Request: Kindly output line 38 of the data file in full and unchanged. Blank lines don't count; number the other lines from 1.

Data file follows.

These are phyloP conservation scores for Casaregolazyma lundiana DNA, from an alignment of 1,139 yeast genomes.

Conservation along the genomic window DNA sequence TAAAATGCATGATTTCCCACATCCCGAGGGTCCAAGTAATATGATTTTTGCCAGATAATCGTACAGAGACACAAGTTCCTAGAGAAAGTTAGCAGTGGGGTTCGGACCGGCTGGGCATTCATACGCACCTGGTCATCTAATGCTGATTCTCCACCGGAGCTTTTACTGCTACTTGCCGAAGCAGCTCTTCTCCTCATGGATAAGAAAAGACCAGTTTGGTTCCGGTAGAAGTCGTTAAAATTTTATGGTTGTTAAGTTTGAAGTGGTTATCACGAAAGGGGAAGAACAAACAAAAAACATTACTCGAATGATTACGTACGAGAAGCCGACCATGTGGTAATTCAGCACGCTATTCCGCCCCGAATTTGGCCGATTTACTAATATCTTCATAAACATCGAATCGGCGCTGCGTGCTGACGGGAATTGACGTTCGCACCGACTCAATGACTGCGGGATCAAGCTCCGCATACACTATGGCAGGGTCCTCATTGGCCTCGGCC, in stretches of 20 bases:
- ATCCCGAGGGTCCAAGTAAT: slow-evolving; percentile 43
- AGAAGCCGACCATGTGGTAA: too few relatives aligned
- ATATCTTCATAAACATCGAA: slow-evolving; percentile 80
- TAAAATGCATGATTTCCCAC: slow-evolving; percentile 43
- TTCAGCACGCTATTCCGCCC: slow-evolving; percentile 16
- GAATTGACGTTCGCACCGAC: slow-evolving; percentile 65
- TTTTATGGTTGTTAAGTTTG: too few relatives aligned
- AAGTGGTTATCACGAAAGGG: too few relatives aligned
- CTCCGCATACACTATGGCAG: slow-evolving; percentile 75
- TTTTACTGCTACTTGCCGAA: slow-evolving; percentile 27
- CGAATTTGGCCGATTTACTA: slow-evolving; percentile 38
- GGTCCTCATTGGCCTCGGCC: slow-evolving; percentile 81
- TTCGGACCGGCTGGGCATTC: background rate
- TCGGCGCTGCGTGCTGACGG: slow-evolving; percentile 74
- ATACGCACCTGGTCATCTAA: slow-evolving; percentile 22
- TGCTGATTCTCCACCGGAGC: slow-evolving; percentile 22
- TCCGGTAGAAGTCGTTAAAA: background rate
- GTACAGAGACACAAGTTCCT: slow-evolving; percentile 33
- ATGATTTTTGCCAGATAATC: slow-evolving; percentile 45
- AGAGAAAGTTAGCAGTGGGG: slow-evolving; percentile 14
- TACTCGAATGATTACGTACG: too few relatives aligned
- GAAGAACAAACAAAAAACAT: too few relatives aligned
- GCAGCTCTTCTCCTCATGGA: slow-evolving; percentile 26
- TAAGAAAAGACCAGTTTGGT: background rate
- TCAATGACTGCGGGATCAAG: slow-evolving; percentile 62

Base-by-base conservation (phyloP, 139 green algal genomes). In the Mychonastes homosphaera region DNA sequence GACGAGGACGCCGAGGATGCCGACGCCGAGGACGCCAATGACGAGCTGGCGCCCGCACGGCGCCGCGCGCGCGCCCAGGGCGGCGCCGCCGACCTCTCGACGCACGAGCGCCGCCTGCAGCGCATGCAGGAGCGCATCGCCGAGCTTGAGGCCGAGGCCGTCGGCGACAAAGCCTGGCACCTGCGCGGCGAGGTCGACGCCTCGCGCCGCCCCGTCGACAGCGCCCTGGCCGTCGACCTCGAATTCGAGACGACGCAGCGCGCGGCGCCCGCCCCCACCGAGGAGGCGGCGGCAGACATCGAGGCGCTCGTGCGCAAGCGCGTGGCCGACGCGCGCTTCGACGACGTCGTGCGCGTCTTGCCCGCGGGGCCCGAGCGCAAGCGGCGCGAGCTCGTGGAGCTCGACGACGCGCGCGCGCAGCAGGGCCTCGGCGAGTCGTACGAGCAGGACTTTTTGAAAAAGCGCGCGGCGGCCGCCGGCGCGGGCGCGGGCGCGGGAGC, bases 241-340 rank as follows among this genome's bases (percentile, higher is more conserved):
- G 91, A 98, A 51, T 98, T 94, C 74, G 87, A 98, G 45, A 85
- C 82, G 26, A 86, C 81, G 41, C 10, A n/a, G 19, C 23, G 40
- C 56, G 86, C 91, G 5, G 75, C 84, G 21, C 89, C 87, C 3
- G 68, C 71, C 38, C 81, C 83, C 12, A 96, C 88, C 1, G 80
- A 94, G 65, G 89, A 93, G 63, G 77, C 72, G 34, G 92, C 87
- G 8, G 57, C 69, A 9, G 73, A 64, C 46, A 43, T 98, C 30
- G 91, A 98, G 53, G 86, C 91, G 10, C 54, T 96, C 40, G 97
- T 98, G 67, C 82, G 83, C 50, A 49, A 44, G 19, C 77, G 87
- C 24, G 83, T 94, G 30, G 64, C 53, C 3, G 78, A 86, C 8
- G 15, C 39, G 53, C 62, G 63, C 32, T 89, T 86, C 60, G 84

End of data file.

- G 15, C 39, G 53, C 62, G 63, C 32, T 89, T 86, C 60, G 84